Terms like outsider art, alternative art, seems to reference artists who are a tad off plumb. Art created by insane asylum patients Raw or Brut Art of the 1920s drew much attention partly due to Dr. Walter Morganthaler's book Geisteskranker als Künstler (A Psychiatric Patient as Artist) on Adolph Wolfli. The book introduced Wolfli to the art world. (His Wölfli's Irren-Anstalt Band-Hain, 1910 is shown to the left).

"Morgenthaler's book was revolutionary in many ways as it was not simply a clinical study but argued that a person with a severe mental illness could be a serious artist and had the ability to make important contributions to the development of art."

Today, Outsider or Alternative Art may seem a little crazy but by no means does it signify that the artist is certifiably insane, crazy, suffering any mental disease whatsoever. You could draw your own conclusions perhaps -- but then who is to say what or who is normal? Deborah Eve Alastra's Fisherman (right) is considered Outsider Art, but does it comment on her state of mind? Today we have loosened up the boundaries of 'normal' and 'sane' and allow ourselves to experiment, take risks, 'raise the bar,' move the goal line' or whatever you want to call coloring outside of the lines. We trust our own sanity enough to explore the depths of our minds and emotions and subconscious. We put the results out there for others to see, learn and grow. And often to simply admire. So I say, "Go a little crazy with your art! It's healthy."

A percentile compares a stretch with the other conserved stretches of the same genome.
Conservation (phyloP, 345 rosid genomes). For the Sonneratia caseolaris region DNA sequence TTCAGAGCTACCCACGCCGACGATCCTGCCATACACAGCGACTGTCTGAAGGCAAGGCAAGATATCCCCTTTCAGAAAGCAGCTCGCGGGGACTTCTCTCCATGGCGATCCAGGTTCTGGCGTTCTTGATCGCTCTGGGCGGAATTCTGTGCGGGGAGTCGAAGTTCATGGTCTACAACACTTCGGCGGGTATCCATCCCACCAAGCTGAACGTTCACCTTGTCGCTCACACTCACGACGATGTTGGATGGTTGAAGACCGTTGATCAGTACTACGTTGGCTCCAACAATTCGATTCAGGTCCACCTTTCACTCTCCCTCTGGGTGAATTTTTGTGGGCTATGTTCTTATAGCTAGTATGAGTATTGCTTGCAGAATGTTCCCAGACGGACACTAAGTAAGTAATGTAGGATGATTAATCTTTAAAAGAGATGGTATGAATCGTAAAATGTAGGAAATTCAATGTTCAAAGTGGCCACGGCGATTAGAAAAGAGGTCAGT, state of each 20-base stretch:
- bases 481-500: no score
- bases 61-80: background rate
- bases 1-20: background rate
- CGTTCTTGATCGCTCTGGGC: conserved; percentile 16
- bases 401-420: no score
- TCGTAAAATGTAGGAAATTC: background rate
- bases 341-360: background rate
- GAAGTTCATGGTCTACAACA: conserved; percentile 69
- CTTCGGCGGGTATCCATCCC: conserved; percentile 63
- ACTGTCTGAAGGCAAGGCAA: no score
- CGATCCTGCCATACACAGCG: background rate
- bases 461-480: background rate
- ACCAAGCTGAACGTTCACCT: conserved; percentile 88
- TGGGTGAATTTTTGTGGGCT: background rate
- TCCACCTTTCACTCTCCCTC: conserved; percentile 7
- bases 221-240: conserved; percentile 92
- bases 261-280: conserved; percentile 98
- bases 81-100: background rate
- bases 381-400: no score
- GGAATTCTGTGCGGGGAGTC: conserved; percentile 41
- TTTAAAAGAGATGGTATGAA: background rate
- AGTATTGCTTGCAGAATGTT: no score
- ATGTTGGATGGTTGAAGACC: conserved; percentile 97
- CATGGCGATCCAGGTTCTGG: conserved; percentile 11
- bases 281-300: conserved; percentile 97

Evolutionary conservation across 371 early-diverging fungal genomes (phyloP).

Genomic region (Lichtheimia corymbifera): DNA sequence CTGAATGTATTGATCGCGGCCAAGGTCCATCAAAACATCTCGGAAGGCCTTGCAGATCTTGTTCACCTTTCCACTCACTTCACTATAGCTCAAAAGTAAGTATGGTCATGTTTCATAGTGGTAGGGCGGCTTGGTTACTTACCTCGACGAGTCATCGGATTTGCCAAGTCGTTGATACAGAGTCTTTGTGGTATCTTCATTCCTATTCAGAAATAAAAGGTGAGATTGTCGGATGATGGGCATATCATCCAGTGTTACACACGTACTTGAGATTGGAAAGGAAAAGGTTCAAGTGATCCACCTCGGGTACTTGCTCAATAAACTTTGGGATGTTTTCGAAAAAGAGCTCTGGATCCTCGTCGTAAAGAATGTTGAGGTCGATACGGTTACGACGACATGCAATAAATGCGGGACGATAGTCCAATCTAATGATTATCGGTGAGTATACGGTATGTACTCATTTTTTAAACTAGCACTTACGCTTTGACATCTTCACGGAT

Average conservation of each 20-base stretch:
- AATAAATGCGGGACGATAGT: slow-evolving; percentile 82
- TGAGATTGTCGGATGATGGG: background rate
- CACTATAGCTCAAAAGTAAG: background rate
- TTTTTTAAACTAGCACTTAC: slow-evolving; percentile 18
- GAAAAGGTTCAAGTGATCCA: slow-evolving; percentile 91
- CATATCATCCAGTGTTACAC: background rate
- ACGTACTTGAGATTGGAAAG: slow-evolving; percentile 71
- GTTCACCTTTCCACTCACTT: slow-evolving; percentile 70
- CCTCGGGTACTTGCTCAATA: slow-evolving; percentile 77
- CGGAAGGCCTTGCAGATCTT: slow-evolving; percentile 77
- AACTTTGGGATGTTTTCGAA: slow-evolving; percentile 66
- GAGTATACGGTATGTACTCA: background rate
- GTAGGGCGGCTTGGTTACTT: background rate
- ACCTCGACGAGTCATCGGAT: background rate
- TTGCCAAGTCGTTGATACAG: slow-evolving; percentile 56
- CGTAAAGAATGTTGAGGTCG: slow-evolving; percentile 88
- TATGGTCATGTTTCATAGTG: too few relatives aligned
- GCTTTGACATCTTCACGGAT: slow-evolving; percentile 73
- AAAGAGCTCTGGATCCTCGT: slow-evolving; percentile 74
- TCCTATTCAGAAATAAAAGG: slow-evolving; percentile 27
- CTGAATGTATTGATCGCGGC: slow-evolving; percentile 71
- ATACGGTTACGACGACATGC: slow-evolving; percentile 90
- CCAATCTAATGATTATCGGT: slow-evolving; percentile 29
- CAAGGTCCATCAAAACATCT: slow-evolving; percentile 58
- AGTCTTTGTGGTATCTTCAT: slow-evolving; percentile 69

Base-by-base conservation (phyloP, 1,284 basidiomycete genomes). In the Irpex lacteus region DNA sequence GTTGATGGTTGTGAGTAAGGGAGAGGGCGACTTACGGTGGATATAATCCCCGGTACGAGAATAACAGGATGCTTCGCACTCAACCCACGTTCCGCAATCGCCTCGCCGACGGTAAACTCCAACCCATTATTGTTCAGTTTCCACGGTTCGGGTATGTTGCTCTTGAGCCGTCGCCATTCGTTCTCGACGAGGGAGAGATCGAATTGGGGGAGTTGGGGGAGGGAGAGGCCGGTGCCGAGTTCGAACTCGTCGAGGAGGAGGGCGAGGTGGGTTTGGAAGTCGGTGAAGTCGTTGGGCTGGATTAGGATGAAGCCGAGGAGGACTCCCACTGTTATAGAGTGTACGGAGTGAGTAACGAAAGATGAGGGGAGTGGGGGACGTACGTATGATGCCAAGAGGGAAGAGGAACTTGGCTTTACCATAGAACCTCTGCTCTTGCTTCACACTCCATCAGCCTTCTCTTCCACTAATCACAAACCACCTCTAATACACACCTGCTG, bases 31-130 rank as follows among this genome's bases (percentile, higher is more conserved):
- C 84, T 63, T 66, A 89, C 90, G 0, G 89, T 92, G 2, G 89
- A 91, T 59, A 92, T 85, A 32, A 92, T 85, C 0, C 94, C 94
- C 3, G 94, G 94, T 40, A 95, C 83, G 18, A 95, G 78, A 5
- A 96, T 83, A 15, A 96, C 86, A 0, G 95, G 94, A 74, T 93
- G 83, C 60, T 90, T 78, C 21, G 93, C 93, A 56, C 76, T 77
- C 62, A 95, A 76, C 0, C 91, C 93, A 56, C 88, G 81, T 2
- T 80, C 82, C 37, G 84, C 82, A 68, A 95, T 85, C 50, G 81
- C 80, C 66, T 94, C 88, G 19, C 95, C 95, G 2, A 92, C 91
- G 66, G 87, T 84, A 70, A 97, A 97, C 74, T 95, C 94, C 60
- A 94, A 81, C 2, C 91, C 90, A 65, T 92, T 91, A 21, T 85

Monday, May 12, 2008

Words and Quilts: Something to Shout About

Two things make my heart sing -- books and quilts. Okay, the husband and kids, still place number one on my top hits list. But books and quilts are what I turn to when left to my own devices. When I can combine the two, I'm in heaven.